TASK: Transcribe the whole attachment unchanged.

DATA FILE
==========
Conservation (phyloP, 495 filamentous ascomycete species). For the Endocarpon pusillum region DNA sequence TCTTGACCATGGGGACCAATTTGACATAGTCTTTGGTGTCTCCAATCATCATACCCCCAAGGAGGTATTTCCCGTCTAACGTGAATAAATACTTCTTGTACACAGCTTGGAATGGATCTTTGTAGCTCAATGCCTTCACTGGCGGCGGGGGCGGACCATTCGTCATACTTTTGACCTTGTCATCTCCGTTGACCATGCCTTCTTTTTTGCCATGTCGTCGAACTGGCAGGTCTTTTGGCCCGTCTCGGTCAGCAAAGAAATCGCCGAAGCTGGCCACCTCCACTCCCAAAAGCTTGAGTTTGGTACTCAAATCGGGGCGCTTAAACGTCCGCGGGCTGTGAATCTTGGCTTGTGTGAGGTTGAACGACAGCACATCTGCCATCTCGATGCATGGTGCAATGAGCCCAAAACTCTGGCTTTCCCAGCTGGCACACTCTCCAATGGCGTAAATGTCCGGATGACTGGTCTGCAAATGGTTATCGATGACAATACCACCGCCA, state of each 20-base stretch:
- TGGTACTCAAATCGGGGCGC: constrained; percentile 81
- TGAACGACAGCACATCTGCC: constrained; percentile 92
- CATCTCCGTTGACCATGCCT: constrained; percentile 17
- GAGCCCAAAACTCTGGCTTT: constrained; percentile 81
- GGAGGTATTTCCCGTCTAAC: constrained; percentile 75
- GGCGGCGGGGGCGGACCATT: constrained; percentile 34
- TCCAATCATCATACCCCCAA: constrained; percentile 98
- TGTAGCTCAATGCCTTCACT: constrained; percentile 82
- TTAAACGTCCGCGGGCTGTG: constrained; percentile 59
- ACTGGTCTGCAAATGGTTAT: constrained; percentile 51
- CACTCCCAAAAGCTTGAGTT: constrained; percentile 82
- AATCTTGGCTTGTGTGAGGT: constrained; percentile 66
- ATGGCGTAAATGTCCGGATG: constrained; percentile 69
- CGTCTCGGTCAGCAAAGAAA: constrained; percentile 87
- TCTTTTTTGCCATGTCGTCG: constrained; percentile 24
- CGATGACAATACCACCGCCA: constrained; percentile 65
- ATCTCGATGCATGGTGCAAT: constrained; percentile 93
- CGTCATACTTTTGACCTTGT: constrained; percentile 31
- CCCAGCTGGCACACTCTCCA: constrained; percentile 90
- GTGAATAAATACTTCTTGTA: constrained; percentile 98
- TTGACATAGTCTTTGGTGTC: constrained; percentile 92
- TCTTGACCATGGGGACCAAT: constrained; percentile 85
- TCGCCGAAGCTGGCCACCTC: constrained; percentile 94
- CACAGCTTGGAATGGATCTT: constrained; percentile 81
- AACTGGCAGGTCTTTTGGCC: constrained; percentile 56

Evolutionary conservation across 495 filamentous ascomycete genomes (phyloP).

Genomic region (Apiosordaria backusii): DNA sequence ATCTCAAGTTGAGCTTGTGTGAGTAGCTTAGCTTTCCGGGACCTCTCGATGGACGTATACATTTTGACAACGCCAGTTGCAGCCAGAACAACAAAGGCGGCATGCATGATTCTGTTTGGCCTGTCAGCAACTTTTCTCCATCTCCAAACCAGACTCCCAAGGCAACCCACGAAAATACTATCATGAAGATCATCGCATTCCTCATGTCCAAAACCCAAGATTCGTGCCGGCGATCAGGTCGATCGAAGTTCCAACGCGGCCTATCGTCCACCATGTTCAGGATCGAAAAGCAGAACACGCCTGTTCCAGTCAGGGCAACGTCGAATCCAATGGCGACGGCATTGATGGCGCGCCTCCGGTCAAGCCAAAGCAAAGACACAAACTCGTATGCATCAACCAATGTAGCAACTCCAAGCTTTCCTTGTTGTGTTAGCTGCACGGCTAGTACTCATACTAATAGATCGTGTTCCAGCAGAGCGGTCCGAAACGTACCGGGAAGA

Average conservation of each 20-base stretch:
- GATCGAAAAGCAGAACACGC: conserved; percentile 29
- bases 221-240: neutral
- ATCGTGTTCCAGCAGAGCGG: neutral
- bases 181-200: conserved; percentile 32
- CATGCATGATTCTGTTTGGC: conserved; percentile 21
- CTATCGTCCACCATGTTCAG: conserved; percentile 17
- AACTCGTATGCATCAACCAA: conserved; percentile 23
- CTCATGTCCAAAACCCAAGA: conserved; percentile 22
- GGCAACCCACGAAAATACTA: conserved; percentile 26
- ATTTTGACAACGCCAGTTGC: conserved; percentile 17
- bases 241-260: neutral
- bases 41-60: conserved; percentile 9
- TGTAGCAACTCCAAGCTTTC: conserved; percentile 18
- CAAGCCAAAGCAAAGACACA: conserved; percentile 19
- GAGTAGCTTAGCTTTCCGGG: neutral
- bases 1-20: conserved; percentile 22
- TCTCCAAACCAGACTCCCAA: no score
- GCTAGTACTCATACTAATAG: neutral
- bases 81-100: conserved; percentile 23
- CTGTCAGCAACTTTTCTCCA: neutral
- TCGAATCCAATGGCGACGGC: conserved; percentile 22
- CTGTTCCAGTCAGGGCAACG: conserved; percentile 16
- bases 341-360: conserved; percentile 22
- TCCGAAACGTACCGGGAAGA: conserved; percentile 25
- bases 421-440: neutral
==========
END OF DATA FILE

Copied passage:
Conservation (phyloP, 495 filamentous ascomycete species). For the Endocarpon pusillum region DNA sequence TCTTGACCATGGGGACCAATTTGACATAGTCTTTGGTGTCTCCAATCATCATACCCCCAAGGAGGTATTTCCCGTCTAACGTGAATAAATACTTCTTGTACACAGCTTGGAATGGATCTTTGTAGCTCAATGCCTTCACTGGCGGCGGGGGCGGACCATTCGTCATACTTTTGACCTTGTCATCTCCGTTGACCATGCCTTCTTTTTTGCCATGTCGTCGAACTGGCAGGTCTTTTGGCCCGTCTCGGTCAGCAAAGAAATCGCCGAAGCTGGCCACCTCCACTCCCAAAAGCTTGAGTTTGGTACTCAAATCGGGGCGCTTAAACGTCCGCGGGCTGTGAATCTTGGCTTGTGTGAGGTTGAACGACAGCACATCTGCCATCTCGATGCATGGTGCAATGAGCCCAAAACTCTGGCTTTCCCAGCTGGCACACTCTCCAATGGCGTAAATGTCCGGATGACTGGTCTGCAAATGGTTATCGATGACAATACCACCGCCA, state of each 20-base stretch:
- TGGTACTCAAATCGGGGCGC: constrained; percentile 81
- TGAACGACAGCACATCTGCC: constrained; percentile 92
- CATCTCCGTTGACCATGCCT: constrained; percentile 17
- GAGCCCAAAACTCTGGCTTT: constrained; percentile 81
- GGAGGTATTTCCCGTCTAAC: constrained; percentile 75
- GGCGGCGGGGGCGGACCATT: constrained; percentile 34
- TCCAATCATCATACCCCCAA: constrained; percentile 98
- TGTAGCTCAATGCCTTCACT: constrained; percentile 82
- TTAAACGTCCGCGGGCTGTG: constrained; percentile 59
- ACTGGTCTGCAAATGGTTAT: constrained; percentile 51
- CACTCCCAAAAGCTTGAGTT: constrained; percentile 82
- AATCTTGGCTTGTGTGAGGT: constrained; percentile 66
- ATGGCGTAAATGTCCGGATG: constrained; percentile 69
- CGTCTCGGTCAGCAAAGAAA: constrained; percentile 87
- TCTTTTTTGCCATGTCGTCG: constrained; percentile 24
- CGATGACAATACCACCGCCA: constrained; percentile 65
- ATCTCGATGCATGGTGCAAT: constrained; percentile 93
- CGTCATACTTTTGACCTTGT: constrained; percentile 31
- CCCAGCTGGCACACTCTCCA: constrained; percentile 90
- GTGAATAAATACTTCTTGTA: constrained; percentile 98
- TTGACATAGTCTTTGGTGTC: constrained; percentile 92
- TCTTGACCATGGGGACCAAT: constrained; percentile 85
- TCGCCGAAGCTGGCCACCTC: constrained; percentile 94
- CACAGCTTGGAATGGATCTT: constrained; percentile 81
- AACTGGCAGGTCTTTTGGCC: constrained; percentile 56

Evolutionary conservation across 495 filamentous ascomycete genomes (phyloP).

Genomic region (Apiosordaria backusii): DNA sequence ATCTCAAGTTGAGCTTGTGTGAGTAGCTTAGCTTTCCGGGACCTCTCGATGGACGTATACATTTTGACAACGCCAGTTGCAGCCAGAACAACAAAGGCGGCATGCATGATTCTGTTTGGCCTGTCAGCAACTTTTCTCCATCTCCAAACCAGACTCCCAAGGCAACCCACGAAAATACTATCATGAAGATCATCGCATTCCTCATGTCCAAAACCCAAGATTCGTGCCGGCGATCAGGTCGATCGAAGTTCCAACGCGGCCTATCGTCCACCATGTTCAGGATCGAAAAGCAGAACACGCCTGTTCCAGTCAGGGCAACGTCGAATCCAATGGCGACGGCATTGATGGCGCGCCTCCGGTCAAGCCAAAGCAAAGACACAAACTCGTATGCATCAACCAATGTAGCAACTCCAAGCTTTCCTTGTTGTGTTAGCTGCACGGCTAGTACTCATACTAATAGATCGTGTTCCAGCAGAGCGGTCCGAAACGTACCGGGAAGA

Average conservation of each 20-base stretch:
- GATCGAAAAGCAGAACACGC: conserved; percentile 29
- bases 221-240: neutral
- ATCGTGTTCCAGCAGAGCGG: neutral
- bases 181-200: conserved; percentile 32
- CATGCATGATTCTGTTTGGC: conserved; percentile 21
- CTATCGTCCACCATGTTCAG: conserved; percentile 17
- AACTCGTATGCATCAACCAA: conserved; percentile 23
- CTCATGTCCAAAACCCAAGA: conserved; percentile 22
- GGCAACCCACGAAAATACTA: conserved; percentile 26
- ATTTTGACAACGCCAGTTGC: conserved; percentile 17
- bases 241-260: neutral
- bases 41-60: conserved; percentile 9
- TGTAGCAACTCCAAGCTTTC: conserved; percentile 18
- CAAGCCAAAGCAAAGACACA: conserved; percentile 19
- GAGTAGCTTAGCTTTCCGGG: neutral
- bases 1-20: conserved; percentile 22
- TCTCCAAACCAGACTCCCAA: no score
- GCTAGTACTCATACTAATAG: neutral
- bases 81-100: conserved; percentile 23
- CTGTCAGCAACTTTTCTCCA: neutral
- TCGAATCCAATGGCGACGGC: conserved; percentile 22
- CTGTTCCAGTCAGGGCAACG: conserved; percentile 16
- bases 341-360: conserved; percentile 22
- TCCGAAACGTACCGGGAAGA: conserved; percentile 25
- bases 421-440: neutral